publisher = Routledge
isbn = 9780713000979
pages = pp. 222
chapter = 9. The Superheroes "Could Superman Knock Out Captain Marvel"
] both costumes were unconvincing. The Batman costume was baggy and "topped by pair of devils horns."

Production

The film was made at the height of World War II, and like numerous works of popular American fiction of the time, contains anti-Japanese racial slurs and comments (in one scene, one of Daka's henchmen turns on him, saying, "That's the kind of answer that fits the color of your skin."). The film also suffered from a low budget, just like other contemporary serials. No attempt was made to create a bona fide Batmobile (which was also absent in the comics until the the 1950s), so a black Cadillac was used by Bruce Wayne and Dick Grayson, as well as Batman and Robin. Alfred chauffered the Dynamic Duo in both identities.

While many serials made changes during adaptation, to the extent that they were "often 'improved' almost out of recognition", Batman "fared better than most" and the changes were minor. A normal limousine replaced the Batmobile, the utility belts are present but unused and Batman is a secret government agent in this serial instead of an independent vigilante. This last change was due to the film censors, who would not allow the hero to be seen taking the law into his own hands.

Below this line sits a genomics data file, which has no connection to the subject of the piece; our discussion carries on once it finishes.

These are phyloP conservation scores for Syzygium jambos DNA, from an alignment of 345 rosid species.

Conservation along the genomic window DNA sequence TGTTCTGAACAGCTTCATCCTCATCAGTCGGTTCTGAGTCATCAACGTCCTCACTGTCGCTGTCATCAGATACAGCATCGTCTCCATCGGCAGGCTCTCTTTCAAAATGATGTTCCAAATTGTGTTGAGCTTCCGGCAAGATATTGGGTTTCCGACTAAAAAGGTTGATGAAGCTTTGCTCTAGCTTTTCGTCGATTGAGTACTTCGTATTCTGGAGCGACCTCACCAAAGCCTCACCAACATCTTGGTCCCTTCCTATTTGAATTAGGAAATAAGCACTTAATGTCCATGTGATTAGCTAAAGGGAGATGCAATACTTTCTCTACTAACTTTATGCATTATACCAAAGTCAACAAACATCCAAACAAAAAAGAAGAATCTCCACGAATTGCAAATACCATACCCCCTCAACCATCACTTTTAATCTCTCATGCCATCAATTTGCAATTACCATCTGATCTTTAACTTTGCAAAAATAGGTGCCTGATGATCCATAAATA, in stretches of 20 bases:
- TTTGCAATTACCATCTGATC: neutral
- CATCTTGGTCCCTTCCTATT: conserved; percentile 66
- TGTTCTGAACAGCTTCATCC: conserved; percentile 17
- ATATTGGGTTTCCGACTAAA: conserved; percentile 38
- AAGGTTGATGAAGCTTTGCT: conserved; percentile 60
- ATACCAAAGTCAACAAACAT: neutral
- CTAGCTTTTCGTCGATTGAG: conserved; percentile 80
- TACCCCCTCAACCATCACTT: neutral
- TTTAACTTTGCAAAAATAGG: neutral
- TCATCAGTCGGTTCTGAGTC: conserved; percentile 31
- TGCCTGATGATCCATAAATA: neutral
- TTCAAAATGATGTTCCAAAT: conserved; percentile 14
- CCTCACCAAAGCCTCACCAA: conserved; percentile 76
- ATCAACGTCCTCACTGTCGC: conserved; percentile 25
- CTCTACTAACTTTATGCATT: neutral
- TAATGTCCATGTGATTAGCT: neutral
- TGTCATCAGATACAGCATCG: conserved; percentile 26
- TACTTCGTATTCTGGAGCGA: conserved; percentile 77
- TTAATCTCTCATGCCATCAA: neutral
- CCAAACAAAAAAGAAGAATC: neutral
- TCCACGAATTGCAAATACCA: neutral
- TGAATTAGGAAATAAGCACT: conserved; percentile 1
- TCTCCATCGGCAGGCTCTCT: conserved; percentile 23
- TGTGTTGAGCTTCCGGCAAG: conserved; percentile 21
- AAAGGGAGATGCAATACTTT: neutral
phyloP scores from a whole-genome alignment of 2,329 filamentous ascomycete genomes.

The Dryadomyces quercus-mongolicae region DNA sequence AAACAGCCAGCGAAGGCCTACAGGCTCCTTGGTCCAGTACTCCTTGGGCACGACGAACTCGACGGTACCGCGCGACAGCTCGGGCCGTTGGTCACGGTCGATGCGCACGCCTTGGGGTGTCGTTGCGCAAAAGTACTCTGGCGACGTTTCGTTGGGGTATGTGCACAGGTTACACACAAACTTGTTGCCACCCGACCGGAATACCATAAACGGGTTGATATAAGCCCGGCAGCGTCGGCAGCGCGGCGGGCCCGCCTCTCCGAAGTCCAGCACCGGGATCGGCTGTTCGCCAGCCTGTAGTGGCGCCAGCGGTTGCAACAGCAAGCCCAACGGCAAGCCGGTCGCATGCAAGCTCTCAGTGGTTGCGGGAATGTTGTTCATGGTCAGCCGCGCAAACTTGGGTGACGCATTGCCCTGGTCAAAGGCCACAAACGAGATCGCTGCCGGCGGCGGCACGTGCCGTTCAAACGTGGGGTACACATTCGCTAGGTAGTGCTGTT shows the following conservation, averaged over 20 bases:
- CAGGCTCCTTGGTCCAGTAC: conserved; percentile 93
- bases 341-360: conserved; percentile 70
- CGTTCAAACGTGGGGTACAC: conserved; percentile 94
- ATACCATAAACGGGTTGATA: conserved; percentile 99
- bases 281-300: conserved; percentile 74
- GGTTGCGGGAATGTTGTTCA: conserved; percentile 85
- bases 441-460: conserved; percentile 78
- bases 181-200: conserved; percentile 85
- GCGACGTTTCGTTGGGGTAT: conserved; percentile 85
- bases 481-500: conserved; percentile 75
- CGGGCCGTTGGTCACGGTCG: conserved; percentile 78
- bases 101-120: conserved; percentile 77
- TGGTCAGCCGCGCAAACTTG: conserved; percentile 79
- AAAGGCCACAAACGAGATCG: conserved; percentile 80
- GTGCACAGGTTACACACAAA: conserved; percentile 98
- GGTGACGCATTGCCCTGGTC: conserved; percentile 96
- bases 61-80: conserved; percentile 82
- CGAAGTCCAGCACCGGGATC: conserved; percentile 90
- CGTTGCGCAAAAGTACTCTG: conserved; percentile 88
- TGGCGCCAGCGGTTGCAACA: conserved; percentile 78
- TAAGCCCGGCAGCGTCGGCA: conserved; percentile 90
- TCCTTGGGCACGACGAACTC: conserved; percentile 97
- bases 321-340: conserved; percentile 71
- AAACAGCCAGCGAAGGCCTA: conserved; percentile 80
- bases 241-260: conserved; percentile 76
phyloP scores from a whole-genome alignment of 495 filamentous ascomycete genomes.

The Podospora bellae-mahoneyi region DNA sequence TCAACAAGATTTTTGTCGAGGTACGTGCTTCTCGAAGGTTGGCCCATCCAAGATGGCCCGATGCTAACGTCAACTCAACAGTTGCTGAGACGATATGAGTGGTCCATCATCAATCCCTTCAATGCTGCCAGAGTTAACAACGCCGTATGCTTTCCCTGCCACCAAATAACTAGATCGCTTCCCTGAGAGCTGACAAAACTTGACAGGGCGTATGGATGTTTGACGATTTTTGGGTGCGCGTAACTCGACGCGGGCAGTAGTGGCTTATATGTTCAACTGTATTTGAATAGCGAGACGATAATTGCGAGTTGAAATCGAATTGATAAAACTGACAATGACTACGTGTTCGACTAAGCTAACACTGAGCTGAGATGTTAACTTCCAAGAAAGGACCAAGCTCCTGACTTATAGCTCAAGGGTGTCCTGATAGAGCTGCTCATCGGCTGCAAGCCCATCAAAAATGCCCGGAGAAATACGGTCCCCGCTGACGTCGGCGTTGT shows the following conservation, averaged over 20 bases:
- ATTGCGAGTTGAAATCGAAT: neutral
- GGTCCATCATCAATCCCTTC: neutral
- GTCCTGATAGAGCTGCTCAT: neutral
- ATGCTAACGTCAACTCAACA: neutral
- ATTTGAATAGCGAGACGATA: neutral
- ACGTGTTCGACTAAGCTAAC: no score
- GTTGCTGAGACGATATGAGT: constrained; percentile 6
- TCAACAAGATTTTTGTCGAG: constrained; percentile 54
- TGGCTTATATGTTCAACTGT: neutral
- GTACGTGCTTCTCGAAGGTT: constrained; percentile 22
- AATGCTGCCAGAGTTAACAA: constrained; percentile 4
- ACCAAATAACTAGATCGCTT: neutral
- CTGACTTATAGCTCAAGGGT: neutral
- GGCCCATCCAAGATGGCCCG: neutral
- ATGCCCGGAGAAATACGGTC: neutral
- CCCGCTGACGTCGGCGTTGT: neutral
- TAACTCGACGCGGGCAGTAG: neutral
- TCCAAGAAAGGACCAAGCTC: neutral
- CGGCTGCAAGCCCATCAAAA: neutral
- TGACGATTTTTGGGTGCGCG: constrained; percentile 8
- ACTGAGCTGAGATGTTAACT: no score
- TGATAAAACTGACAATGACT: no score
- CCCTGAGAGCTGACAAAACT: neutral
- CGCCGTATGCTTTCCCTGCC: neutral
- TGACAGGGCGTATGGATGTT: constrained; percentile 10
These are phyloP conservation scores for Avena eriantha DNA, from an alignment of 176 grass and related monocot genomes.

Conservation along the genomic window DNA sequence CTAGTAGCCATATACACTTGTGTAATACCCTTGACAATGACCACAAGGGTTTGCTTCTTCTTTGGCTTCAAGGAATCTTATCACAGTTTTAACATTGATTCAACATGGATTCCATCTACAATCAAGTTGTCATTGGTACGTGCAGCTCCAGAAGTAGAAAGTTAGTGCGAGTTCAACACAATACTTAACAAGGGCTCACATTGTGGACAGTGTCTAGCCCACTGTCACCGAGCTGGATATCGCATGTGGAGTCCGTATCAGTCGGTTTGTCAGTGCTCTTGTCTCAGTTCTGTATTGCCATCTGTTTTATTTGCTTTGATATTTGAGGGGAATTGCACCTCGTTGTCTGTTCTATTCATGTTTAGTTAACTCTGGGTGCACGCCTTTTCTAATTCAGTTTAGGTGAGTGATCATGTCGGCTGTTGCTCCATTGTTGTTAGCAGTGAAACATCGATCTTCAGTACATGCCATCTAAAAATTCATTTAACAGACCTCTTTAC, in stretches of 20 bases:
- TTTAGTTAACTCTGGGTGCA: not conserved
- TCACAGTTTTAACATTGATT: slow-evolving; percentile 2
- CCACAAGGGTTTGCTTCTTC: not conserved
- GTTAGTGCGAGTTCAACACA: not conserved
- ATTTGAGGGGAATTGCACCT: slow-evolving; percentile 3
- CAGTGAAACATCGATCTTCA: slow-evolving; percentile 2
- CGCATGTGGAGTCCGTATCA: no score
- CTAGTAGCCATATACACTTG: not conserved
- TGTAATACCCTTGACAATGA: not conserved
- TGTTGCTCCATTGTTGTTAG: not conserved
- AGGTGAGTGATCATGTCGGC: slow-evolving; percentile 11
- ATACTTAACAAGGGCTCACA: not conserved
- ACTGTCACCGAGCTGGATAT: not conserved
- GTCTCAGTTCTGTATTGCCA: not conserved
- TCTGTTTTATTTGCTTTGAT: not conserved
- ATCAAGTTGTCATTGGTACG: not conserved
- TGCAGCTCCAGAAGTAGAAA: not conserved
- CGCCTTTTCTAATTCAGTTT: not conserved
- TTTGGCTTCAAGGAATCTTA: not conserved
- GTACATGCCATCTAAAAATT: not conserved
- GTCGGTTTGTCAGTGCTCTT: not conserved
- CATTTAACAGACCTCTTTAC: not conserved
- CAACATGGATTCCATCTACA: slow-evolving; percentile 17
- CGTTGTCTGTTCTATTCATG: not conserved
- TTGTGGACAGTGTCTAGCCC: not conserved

Several continuity errors occur in the serial, such as Batman loosing his cape in a fight but wearing it again after the film only briefly cut away.

Press releases announced it as a "Super Serial" and it was Columbia's largest-scale serial production to date. The studio gave it publicity campaign equivalent to a feature film.cite book
last = Cline
first = William C.
title = In the Nick of Time
origyear = 1984
publisher = McFarland & Company, Inc.
isbn = 078640471X
pages = pp. 14-15, 25
chapter = 2. In Search of Ammunition
]

Cliffhangers

The quality of the cliffhangers varies according to episode. Chapter ten ends with Batman in a plane crash. In the resolution, Batman simply staggered out of the wreckage, slightly dazed but otherwise unhurt. In the words of Jim Harmon and Donald Glut, this "might as well have been a silent comedy."

Release

Theatrical

Batman was first released in theaters on 16 July 1943.cite book
last = Cline
first = William C.
title = In the Nick of Time
origyear = 1984
publisher = McFarland & Company, Inc.
isbn = 078640471X
pages = pp. 235-236
chapter = Filmography
]

In 1965, the serial was re-released in theaters as "An Evening with Batman and Robin", in one complete marathon showing, to capitalise on its camp value.cite book
last = Harmon
first = Jim
coauthors= Donald F. Glut
authorlink = Jim Harmon
title = The Great Movie Serials: Their Sound and Fury
origyear = 1973
publisher = Routledge
isbn = 9780713000979
pages = pp. 368
chapter = 15. Last Chapter "The Final Chapter"
]

Home media